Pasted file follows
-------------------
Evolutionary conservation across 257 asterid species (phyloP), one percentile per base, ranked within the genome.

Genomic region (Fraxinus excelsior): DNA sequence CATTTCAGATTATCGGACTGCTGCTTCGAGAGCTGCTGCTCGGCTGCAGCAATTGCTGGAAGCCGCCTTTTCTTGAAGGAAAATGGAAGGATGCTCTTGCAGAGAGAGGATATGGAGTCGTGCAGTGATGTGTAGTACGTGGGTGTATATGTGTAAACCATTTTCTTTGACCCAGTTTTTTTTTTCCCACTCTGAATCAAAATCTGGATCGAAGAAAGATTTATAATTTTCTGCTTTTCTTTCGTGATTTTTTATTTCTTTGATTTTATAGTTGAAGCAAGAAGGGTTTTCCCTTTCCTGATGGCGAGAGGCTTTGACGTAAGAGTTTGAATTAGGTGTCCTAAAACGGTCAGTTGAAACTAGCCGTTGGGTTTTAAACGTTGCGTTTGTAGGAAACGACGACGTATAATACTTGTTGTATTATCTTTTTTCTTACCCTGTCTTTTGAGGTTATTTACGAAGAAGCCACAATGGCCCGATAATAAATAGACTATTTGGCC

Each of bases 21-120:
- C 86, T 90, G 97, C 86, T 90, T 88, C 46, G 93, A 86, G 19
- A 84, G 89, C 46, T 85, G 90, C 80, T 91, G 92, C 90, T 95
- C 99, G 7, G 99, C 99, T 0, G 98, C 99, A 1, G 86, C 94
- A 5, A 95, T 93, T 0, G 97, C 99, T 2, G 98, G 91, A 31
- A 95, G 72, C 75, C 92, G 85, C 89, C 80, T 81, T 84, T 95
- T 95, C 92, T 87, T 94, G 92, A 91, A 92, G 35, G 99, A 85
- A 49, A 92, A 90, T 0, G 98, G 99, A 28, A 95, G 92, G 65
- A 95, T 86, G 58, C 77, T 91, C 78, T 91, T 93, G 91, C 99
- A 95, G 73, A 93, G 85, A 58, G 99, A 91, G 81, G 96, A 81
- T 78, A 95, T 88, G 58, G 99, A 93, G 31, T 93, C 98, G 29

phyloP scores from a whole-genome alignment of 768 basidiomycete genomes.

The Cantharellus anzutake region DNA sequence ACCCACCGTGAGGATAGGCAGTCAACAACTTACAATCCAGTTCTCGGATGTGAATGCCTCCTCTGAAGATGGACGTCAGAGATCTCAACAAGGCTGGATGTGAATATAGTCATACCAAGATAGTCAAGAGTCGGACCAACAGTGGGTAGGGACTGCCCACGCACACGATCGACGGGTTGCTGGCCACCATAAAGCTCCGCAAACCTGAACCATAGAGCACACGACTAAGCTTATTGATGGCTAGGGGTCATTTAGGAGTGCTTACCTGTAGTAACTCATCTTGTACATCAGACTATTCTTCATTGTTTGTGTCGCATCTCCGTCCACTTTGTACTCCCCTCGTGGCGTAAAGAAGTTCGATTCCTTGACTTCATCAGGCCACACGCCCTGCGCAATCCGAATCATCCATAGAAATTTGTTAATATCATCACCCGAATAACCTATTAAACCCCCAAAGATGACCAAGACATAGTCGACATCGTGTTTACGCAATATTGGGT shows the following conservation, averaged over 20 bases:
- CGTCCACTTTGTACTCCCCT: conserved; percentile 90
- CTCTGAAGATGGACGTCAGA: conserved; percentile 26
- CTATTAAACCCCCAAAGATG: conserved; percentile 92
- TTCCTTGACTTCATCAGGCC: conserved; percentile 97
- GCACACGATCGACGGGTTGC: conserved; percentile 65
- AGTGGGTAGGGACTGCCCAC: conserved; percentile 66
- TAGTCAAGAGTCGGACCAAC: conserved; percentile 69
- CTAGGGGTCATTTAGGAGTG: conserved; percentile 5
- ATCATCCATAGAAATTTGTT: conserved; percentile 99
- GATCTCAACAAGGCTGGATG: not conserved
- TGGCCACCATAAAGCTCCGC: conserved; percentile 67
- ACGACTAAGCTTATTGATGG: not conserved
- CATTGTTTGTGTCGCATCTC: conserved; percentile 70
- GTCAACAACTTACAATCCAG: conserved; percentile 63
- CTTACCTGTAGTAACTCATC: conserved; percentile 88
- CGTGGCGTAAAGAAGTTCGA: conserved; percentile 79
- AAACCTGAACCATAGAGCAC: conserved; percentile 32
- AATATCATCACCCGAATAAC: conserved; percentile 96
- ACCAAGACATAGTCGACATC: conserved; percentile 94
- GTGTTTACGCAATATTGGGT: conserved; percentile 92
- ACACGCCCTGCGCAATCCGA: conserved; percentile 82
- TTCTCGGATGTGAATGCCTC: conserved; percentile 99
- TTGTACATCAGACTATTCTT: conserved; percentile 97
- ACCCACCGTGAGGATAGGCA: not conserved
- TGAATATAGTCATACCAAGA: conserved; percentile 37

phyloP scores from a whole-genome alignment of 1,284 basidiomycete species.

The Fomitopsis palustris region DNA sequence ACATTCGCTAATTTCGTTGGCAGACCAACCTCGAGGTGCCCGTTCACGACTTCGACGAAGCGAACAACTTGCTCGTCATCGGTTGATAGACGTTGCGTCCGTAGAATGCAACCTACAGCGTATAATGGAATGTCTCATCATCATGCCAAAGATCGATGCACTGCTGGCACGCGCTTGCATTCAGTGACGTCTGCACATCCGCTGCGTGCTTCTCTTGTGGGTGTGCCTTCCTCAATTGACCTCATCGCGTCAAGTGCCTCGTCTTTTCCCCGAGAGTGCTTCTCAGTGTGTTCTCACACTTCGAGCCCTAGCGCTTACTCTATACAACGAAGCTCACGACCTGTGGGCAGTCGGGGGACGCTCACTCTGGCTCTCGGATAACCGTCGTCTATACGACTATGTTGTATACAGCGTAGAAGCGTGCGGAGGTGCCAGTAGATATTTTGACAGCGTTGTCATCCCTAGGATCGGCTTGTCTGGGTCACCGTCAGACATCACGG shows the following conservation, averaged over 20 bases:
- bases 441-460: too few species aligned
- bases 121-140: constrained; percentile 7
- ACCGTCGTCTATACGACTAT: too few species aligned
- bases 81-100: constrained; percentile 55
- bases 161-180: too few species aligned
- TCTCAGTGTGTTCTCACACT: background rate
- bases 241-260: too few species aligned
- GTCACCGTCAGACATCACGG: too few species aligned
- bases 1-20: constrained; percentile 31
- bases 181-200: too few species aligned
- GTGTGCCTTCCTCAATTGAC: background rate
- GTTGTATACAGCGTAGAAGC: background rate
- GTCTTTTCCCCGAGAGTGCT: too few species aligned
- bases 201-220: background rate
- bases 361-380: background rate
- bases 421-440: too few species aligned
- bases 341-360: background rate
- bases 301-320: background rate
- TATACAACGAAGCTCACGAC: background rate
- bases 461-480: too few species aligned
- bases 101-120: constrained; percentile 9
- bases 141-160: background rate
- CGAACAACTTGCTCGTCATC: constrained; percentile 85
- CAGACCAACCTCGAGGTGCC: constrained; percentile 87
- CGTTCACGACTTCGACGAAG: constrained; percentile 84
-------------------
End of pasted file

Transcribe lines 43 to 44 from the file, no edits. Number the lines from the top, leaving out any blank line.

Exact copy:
- bases 441-460: too few species aligned
- bases 121-140: constrained; percentile 7